The “arduous task of eradicating extreme poverty has been fulfilled,” Chinese leader Xi Jinping proclaimed in a Feb. 2021 speech during an official ceremony. “According to the current criteria, all 98.99 million poor rural population have been taken out of poverty, and 832 poverty-stricken counties as well as 128,000 villages have been removed from the poverty list,” Xi said.
The milestone seemed to fulfill Xi’s vow made in 2015 to eradicate extreme Chinese poverty by 2020. However, China’s self-assigned poverty line of US $2.30 a day is just 40 cents above the lowest World Bank poverty line of US $1.90. The World Bank describes China as “an upper-middle-income country and the world’s second largest economy.”
If judged by its appropriate higher-income classification with a poverty line of U.S. $5.50, China had 328.7 million, or 23.4 percent, of citizens below the poverty line in 2016. By contrast, China only had 7.2 million, or 0.5 percent, of citizens living below the international poverty line of US $1.90 in 2016. The South China Morning Post reported that in 2020, 13 percent of the Chinese population remained below the U.S. $5.50 poverty line.
Underlying the poverty success story is the fact that local governments have accumulated a significant portion of more than $1 trillion in loans over five years, which must eventually be repaid. With regard to villagers who have become reliant on state aid, Chinese poverty alleviation official Ou Qinping stated, “Once alleviation policies are suspended, they are likely to return to poverty.” In other words, state aid will only temporarily boost income for several households.
Besides modifying international definitions to achieve its goals, the Chinese Communist Party (CCP) has also attempted to gain public favor by televising Xi’s visits to rural villages and glorifying success stories of citizens who became wealthy after accepting help from the CCP.
Chinese poverty ‘elimination’ a state-approved paradigm of success
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The CCP’s approach to reporting is bold and flamboyant, often to such a degree that Chinese netizens have publicly criticized the state media. News articles commonly show brushed-up images of Xi surrounded by grateful villagers, reminiscent of Mao’s propaganda posters.
The story of Dong Heqin is no exception. Once a lowly farmer from Anhui province, Dong quickly rose to fame as the face of China’s anti-poverty propaganda.
According to the narrative, Dong was left in abject poverty in 2014 after paying for his sick son’s medical bills with his life savings. However, with the guidance of CCP officials in 2015, Dong started to plant chili peppers on his land. In 2016, the farmer received 6,000 Chinese yuan in industrial poverty alleviation funds, which allowed him to expand his operations.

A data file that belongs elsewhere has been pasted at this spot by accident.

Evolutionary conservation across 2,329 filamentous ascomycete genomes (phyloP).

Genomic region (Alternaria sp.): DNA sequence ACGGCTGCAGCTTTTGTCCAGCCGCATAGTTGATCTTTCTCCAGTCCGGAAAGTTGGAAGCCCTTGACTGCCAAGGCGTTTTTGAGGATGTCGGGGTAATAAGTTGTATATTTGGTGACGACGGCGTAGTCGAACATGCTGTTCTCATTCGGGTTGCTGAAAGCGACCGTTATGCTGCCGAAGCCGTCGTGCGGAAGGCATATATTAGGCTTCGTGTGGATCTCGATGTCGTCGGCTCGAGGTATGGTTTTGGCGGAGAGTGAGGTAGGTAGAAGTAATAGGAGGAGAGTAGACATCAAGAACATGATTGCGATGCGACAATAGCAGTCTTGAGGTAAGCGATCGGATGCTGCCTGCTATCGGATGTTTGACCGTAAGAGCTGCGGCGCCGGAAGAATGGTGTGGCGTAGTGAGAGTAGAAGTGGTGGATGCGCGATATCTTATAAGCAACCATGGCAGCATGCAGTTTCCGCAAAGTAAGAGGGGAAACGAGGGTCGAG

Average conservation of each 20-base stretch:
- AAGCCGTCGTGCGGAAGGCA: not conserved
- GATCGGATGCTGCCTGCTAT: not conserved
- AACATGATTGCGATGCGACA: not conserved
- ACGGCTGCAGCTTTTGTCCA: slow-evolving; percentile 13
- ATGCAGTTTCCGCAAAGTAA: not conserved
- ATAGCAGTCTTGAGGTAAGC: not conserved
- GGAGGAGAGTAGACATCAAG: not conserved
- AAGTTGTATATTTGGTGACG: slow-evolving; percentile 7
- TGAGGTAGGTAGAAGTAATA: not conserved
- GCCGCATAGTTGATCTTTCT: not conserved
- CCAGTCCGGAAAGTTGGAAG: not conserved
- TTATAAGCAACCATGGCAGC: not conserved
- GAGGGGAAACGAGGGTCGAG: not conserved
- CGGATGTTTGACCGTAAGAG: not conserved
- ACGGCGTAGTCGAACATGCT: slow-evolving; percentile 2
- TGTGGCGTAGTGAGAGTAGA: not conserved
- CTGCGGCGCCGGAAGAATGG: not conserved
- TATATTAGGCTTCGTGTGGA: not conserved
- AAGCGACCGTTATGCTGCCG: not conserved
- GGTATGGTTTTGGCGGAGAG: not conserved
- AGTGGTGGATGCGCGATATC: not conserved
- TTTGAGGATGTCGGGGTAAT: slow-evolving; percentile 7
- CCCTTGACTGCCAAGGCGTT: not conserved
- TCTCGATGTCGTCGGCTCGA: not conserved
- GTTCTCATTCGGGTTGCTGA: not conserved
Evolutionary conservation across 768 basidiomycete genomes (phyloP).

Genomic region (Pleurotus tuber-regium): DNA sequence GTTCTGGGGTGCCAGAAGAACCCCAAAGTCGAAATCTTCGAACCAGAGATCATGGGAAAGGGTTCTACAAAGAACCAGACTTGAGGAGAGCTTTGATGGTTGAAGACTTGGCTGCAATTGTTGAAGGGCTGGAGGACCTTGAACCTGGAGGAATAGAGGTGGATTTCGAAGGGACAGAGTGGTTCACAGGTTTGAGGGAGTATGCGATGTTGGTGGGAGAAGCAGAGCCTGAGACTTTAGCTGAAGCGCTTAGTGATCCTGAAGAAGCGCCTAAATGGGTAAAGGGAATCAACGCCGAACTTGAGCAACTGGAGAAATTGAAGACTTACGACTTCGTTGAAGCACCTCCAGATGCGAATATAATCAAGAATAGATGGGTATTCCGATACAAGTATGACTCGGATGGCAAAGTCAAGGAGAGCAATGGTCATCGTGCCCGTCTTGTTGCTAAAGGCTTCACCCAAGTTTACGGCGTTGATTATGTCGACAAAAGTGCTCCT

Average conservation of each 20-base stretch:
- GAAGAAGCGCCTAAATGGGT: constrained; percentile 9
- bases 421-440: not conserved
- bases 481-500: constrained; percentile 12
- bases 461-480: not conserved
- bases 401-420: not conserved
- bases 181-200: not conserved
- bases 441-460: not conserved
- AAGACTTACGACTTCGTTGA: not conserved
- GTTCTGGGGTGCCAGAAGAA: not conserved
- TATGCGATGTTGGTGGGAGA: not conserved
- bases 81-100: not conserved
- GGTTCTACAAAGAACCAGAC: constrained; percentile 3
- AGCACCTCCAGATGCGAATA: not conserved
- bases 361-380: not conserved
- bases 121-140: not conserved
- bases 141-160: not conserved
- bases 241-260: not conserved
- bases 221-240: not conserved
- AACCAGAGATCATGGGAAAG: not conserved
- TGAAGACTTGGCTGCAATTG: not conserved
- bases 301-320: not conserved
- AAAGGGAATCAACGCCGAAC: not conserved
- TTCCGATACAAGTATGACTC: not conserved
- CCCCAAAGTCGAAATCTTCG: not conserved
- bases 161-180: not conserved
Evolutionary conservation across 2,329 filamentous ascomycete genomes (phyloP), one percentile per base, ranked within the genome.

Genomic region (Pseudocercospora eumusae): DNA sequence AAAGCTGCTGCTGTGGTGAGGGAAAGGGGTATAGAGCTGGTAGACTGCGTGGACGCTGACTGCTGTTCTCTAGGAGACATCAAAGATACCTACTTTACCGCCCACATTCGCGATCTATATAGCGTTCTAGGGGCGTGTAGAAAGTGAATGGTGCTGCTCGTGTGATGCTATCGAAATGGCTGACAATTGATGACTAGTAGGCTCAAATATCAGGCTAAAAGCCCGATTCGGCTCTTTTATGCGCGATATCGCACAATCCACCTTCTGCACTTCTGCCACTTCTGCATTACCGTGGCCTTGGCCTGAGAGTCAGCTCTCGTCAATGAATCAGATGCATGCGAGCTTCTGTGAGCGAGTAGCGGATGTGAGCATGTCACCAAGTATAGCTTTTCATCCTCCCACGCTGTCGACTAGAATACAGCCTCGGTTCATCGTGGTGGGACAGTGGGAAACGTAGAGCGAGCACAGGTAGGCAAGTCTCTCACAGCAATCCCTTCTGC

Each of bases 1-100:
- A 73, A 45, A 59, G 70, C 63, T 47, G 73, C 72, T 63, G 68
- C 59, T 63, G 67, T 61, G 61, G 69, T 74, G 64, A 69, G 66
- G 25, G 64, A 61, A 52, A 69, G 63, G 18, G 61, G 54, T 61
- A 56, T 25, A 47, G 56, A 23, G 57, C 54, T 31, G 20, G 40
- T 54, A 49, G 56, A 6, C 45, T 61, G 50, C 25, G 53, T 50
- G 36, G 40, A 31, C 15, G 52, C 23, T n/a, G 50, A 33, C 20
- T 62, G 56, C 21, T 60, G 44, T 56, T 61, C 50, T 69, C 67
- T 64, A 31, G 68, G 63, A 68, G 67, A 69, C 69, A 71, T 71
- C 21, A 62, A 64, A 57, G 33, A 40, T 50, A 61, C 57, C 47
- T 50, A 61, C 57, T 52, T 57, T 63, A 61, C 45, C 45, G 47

“My planting technology had passed muster, and my peppers had been well received in the market. I want to expand scale, but I had no capital,” he said. With the funds, he purchased a new steel greenhouse and planted more peppers. According to media reports, Dong now enjoys profits of 600,000 Chinese yuan, or the US $93,000 per year.
A now-deleted WeChat article by a Chinese netizen pointed out several flaws in a video of Dong’s story that was released in May 2020. Dong is filmed next to a large propaganda billboard near the entrance of one of his greenhouses and is later shown laboring in one of his rows of peppers.
While Dong claimed to own 50 mu of land, the equivalent of 33,000 square meters, farmers in China normally only have access to 1 mu of land in Anhui or 666 square meters. It is unclear how Dong gained access to 50 times the normally allotted area of land for farmers in the area. Assuming transactions occurred to purchase the land, costs would have reached 2.5 million Chinese yuan, or almost US $390,000.
Furthermore, a high yield of peppers for one mu of land would be 1,500 kilograms, earning around 5,000 Chinese yuan. With 50 mu of land, the maximum amount Dong could make would be 250,000 Chinese yuan, less than half what he claims to make annually.
The author of the WeChat article ended by calling out the story as “standard rubbish” that is commonly produced by the CCP. The conclusion reads, “What is most lamentable is that such rubbish is absolutely everywhere!” Highly exaggerated numbers like those in Dong’s story, along with prominently displayed propaganda are apparently commonly used in Chinese media reports.